Published on Brock University (http://brocku.ca)
What is phishing?
Phishing is an online version of identity theft. It is a method of fraudulently obtaining personal information, such as passwords, social security numbers, and credit card details, by sending spoofed emails that look like they come from trusted sources, such as banks or legitimate companies.
Typically, phishing e-mails ask recipients to click on the link in the email to verify or update contact details or credit card information. Like spam, phishing e-mails are sent to a large number of email addresses, with the expectation that someone will read the spam and disclose their personal information.
What are phishing tricks?
When they set up a fake web site, phishers attract users through spam or targeted e-mails, hoping to get lucky and find real customers of the hijacked bank, e-retailer, or credit card company. The e-mails can be extremely convincing, such as a message from an online shopping site saying that your credit card has been declined, or from Citibank saying that they have detected unauthorized activity on your account. The messages frequently feature logos, coloring schemes, and company mottos that seem legitimate.
What is phishing protection?
Phishing protection are software solutions that help keep you and your family or business safe from dangerous web site spoofs by flagging them before you release all your private data.
The best protection from phishing is education. The more a consumer knows about the tricks and tactics of phishers and cybercriminals the less naïve and vulnerable they will be to fake emails and websites.
How to spot phishing scams
It is easy to uncover a crude phishing scam. For example, if you get an e-mail from a bank you’ve never opened an account at, then don’t follow the link and enter your personal information. Now, if you actually have an account at the institution it gets more interesting.
You’ll want to look at the message carefully to see if it is a phishing scam. Are words misspelled? Sometimes scammers operate in a second language and they give themselves away by using poor grammar.
The best way to avoid becoming a phishing scam victim is to use your best judgment. No financial institution with any sense will e-mail you and ask you to input all of your sensitive information. In fact, most institutions are informing customers that “We will never ask you for your personal information via phone or email”.
Test your knowledge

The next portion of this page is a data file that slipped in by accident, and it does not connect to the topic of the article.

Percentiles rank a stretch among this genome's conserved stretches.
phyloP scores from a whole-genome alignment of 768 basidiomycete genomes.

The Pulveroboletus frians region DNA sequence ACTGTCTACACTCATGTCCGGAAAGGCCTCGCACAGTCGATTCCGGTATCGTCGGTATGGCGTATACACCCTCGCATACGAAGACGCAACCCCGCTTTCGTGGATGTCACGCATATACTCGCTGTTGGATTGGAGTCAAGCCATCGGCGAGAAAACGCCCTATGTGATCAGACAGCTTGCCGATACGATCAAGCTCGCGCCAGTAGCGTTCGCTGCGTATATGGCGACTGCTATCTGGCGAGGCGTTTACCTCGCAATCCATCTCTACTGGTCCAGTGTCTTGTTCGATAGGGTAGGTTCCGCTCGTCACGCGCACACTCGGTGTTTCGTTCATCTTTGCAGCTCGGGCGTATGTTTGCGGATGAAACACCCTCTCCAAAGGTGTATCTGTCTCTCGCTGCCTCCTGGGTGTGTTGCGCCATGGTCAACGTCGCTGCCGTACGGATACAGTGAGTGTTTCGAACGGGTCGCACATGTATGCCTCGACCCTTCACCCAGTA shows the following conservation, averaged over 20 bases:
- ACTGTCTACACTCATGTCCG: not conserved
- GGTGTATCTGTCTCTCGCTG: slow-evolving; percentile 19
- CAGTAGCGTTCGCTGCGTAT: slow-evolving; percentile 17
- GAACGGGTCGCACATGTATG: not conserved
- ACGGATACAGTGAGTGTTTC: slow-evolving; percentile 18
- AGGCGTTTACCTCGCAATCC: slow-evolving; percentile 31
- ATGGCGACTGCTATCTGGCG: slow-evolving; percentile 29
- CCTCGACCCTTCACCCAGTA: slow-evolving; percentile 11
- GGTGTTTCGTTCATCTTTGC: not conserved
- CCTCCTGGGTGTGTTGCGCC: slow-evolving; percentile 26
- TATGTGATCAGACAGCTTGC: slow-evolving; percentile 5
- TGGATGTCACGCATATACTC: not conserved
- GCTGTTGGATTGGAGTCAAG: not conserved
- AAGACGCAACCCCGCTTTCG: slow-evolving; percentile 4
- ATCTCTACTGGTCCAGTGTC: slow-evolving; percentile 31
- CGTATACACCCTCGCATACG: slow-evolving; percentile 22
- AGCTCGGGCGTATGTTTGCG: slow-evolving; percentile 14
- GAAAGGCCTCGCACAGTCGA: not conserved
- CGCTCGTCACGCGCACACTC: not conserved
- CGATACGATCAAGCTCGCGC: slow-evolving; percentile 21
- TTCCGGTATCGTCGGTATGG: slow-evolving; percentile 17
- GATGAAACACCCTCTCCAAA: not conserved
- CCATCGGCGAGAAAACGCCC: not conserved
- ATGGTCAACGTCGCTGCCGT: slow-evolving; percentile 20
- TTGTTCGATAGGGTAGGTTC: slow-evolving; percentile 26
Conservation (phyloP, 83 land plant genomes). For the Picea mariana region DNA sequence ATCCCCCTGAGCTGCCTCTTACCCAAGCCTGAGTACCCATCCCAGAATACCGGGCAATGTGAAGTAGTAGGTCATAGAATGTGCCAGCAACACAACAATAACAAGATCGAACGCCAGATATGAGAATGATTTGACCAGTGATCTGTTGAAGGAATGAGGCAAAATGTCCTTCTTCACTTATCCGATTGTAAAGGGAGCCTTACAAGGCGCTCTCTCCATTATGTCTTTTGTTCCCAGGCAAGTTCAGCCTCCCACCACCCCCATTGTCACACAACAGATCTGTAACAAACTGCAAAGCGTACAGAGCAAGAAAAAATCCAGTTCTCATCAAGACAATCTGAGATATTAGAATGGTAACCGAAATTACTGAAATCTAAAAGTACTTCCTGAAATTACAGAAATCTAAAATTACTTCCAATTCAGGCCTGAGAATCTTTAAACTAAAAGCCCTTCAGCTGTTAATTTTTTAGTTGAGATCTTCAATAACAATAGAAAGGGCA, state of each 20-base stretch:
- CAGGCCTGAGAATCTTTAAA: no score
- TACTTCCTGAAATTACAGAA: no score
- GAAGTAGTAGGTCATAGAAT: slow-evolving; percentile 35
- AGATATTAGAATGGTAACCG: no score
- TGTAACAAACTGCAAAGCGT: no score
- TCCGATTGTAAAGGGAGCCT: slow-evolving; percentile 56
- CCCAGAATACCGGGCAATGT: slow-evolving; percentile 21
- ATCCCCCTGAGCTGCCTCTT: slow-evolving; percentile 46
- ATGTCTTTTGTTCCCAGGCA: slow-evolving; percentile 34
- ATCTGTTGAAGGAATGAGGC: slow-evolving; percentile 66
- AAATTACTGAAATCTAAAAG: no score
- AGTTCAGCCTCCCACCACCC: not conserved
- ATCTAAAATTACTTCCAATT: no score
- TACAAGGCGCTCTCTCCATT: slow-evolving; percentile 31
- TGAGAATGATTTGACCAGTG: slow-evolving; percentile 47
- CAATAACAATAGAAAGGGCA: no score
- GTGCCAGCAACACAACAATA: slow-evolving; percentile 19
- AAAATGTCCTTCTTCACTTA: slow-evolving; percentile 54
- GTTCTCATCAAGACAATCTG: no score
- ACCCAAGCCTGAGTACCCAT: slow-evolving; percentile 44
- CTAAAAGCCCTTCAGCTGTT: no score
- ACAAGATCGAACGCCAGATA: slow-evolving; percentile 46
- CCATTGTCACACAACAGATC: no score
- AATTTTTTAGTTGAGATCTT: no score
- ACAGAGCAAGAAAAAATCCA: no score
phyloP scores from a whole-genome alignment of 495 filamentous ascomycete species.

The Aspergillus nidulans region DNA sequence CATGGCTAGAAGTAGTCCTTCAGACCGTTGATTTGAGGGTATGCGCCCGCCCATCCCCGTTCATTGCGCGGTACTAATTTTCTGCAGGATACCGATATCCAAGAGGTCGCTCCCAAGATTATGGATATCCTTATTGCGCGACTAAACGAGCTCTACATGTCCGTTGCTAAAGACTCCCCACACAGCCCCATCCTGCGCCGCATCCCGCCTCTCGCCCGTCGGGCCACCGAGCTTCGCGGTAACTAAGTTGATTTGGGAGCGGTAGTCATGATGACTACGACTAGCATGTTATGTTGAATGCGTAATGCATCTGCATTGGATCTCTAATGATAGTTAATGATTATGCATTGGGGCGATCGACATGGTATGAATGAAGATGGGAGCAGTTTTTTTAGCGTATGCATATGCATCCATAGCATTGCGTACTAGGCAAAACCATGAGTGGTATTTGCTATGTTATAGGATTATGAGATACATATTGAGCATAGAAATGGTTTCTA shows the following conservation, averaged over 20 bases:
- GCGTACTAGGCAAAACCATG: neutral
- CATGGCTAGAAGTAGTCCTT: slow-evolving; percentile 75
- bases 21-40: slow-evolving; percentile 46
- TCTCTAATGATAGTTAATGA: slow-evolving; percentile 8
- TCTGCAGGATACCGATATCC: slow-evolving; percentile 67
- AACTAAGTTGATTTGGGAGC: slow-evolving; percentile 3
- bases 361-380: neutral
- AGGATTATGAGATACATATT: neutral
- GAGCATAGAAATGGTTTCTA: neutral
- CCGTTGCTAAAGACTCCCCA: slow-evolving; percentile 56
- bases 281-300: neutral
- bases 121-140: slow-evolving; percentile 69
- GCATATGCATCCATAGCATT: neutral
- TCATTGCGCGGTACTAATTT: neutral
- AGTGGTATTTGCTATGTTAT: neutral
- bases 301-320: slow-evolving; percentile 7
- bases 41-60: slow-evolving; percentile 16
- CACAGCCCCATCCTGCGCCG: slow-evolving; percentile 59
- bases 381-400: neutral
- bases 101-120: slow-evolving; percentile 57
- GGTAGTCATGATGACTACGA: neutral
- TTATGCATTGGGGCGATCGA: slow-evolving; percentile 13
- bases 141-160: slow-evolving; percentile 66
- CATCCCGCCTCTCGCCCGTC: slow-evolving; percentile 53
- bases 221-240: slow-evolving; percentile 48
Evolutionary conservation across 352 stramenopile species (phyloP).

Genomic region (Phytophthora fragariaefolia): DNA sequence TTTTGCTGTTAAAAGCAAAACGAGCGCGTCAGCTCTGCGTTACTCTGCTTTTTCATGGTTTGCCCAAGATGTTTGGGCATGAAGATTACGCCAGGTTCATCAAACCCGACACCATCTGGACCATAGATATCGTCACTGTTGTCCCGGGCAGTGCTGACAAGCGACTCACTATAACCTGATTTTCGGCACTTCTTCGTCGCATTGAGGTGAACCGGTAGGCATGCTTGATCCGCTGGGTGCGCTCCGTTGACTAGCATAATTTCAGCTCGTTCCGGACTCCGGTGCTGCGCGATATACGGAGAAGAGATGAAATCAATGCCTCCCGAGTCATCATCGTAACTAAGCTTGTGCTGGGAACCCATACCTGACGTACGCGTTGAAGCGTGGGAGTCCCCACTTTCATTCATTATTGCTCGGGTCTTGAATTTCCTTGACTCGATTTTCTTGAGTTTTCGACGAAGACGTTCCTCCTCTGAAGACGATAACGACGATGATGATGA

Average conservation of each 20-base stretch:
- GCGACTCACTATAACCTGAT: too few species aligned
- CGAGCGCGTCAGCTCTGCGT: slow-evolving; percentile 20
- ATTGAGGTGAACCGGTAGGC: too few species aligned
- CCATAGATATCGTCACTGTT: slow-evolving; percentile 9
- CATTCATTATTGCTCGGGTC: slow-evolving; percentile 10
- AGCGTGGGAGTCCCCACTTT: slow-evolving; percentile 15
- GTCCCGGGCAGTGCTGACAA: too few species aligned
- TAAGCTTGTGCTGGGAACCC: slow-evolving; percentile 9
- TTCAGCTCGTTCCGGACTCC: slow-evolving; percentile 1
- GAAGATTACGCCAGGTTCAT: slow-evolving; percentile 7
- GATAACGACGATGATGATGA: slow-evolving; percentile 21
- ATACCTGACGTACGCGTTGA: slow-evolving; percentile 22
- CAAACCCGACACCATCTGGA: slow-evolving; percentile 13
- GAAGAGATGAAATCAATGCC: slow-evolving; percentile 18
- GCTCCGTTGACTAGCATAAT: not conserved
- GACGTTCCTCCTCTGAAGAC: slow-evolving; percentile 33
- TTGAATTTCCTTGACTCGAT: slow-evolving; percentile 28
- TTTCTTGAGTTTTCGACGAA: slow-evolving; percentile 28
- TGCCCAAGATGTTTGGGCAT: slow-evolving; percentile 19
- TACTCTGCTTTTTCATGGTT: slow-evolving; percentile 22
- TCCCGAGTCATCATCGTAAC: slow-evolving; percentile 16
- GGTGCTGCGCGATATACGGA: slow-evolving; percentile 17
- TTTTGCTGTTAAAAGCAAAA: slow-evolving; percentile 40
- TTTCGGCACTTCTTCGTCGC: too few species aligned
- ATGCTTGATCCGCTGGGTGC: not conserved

Below is a link to a Phishing IQ Test which allows users to test and see if they can identify if a given list of e-mail's are phishing e-mail's or legitimate e-mail's. There is no registration required to take the quiz. After the quiz, don't forget to see why certain e-mail's are phishing e-mail's and why certain ones are legitemate by clicking on the 'Why?' links once shown your results.
Safe E-mail Tips
Never send your username/login and password in an e-mail message.
Beware when replying to unsolicited messages. Replying to these messages or going through the process of unsubscribing from lists merely enforces that they have discovered an active e-mail address. Ignore and delete these messages. Only unsubscribe from lists you have knowingly subscribed to or trust.
Beware of links in e-mail messages. Although some may take you to reputable content, others can lead to infected websites or phishing scams asking for your username/login and password.
Beware of any e-mail messages or attachments you are not expecting, even from friends, family, and colleagues. Some viruses can take over e-mail programs and impersonate people you know.
Don't run any executables (programs) received in e-mail. It is not the best way to transmit programs anyways. If you are transferring programs you should "zip" the files before sending.
Turn off the preview pane in your e-mail program (Outlook, Eudora, etc.). Some viruses can be accidentally initiated by just previewing the message in some older e-mail programs.
Turn off scripting and auto-launch features. Any features that run programs, macros, or scripts within e-mail messages are capable of launching viruses.
If you receive a message from anybody and are told to delete a file on your computer, DO NOT DELETE IT. Chances are it is a hoax. Check with your antivirus support person or visit a reputable antivirus website and see what they recommend.
Use discretion when forwarding e-mails. Not everyone appreciates receiving chain e-mails. Make sure the people you are sending them to don't mind this type of e-mail. If you receive a virus alert, although you may think you are doing your friends a favour by warning them, you could be feeding hysteria.